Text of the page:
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One boy, stretching tall and skinny in the kitchen after a breakfast of leftovers. The pizza I’d thought we’d have for lunch, but oh well. The youngest headed downstairs to get to the shower first, before his brothers. The oldest still rubbing sleep out of his eyes, a large, bearded version of the firstborn babe he was. The new son bundled and backpacked and bussed away to school. Husband on his way to work, instructions for the boys lingering in the air after he closes the door. Check the water every hour. Make sure the trough heater is submerged.

It’s a cold November day out there.

The first week of the month is almost spent, and every day I read thanksgiving being poured out all over the internet. Thankfulness for amazing husbands or wives and wonderful children and the blessings of these or those things or people in our lives. It’s good, this month of thankful.

I’m thankful, too, for all that makes life sweet.

I’m mindful, though, of those for whom life is very hard. Those for whom a month, thirty whole days, of finding thankful is a challenge. Those for whom the admonitions to take joy in all things grow guilt rather than grace.

This is what I think. I think that sometimes life is wonderful and sometimes life is hard. And it’s not fair or equal or just. There is no balance, not really, and I don’t know why that is. I don’t know why some people seem to have more than their fair share of troubles and heartache and others seem to be especially blessed. I don’t know why some make it and others don’t. I do know it’s not always about trying harder or working longer or being more talented.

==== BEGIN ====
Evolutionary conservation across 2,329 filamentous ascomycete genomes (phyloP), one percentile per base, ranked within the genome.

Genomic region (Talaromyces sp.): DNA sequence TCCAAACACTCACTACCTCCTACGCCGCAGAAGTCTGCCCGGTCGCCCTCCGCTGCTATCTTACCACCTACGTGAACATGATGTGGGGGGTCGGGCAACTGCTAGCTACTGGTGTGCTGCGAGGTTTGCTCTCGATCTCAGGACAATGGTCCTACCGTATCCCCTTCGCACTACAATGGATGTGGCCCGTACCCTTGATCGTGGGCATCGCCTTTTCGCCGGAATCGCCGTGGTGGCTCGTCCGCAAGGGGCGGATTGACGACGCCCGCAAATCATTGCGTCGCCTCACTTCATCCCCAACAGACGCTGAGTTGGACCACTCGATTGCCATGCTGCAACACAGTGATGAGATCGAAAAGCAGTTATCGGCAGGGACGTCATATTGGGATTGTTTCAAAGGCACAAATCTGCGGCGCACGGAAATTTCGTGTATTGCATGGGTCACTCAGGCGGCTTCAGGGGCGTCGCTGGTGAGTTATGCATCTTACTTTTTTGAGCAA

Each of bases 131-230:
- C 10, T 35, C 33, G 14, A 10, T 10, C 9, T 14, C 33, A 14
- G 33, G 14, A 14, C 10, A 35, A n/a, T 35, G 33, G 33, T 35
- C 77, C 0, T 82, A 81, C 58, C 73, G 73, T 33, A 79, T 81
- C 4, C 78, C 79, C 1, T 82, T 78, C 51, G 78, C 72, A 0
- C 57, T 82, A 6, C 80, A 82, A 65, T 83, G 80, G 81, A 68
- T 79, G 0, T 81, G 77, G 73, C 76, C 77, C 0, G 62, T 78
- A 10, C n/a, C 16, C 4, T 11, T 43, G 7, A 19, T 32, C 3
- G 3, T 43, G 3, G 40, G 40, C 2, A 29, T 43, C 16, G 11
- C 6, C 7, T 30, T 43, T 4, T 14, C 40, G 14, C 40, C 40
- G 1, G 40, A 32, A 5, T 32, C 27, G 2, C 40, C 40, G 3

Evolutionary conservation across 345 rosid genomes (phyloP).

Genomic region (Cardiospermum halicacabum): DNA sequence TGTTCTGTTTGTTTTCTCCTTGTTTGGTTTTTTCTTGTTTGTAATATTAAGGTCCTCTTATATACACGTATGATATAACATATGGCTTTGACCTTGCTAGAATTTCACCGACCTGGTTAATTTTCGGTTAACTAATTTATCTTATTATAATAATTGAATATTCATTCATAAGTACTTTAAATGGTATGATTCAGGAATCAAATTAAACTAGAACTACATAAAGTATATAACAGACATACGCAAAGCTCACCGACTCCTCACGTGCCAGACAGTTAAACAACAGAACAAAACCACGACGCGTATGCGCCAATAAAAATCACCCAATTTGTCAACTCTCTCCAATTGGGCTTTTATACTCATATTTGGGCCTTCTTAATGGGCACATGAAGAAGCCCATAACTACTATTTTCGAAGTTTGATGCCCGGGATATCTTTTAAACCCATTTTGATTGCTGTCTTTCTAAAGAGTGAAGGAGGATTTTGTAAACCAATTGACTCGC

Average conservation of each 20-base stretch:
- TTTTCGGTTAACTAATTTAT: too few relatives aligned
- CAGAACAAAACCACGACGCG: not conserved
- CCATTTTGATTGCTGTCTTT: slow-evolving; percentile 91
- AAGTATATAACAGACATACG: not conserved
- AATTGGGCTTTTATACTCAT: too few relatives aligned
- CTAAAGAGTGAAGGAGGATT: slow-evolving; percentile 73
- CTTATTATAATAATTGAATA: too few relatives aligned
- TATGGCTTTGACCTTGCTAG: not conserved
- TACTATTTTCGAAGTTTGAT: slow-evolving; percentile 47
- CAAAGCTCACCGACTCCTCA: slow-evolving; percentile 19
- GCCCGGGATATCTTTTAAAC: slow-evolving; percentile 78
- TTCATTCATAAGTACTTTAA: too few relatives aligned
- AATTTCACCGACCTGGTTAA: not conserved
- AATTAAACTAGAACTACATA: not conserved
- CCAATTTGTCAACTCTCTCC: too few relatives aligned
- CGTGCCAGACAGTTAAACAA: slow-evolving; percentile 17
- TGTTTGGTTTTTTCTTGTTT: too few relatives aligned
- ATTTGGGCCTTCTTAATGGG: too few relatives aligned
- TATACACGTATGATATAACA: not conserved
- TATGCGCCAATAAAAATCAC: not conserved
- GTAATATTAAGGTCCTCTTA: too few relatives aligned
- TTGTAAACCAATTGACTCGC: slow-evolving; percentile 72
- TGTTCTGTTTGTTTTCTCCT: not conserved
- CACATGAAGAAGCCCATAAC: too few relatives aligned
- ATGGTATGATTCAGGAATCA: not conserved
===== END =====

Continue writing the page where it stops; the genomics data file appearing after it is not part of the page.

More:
I don’t get all preachy very often, here, but when it’s hard, when I don’t understand, I go to Jesus. Because I believe this man lived – that God came from glory to be here on earth with us – had sweet times and very hard times, and this is what scripture tells me to do with that:

Keep your eyes on Jesus, our leader and instructor. He was willing to die a shameful death on the cross because of the joy he knew would be his afterwards; and now he sits in the place of honour by the throne of God. (Hebrews 12:2)

This man did not dance his way through suffering, he suffered his way through suffering. He endured. His joy was not in the immediate, but in the future.

I’m not a preacher, not even close. I don’t know all the doctrine or all the definitions and I hate being asked to take stands on things that people have decided are religious issues. Here’s my catechism. If you are gay, I offer love. If you are in jail, I offer love. If you have aborted or stolen or lied or had sex before you got married or told a dirty joke or took the last piece of pie – I offer love.

If you are suffering in the midst of this month of thankful, I offer love.

Not mine, you understand, but his.

It’s not about religion, not for me. It’s about breathing him in, and breathing him out. And the breathing in and out of him, always, is love.

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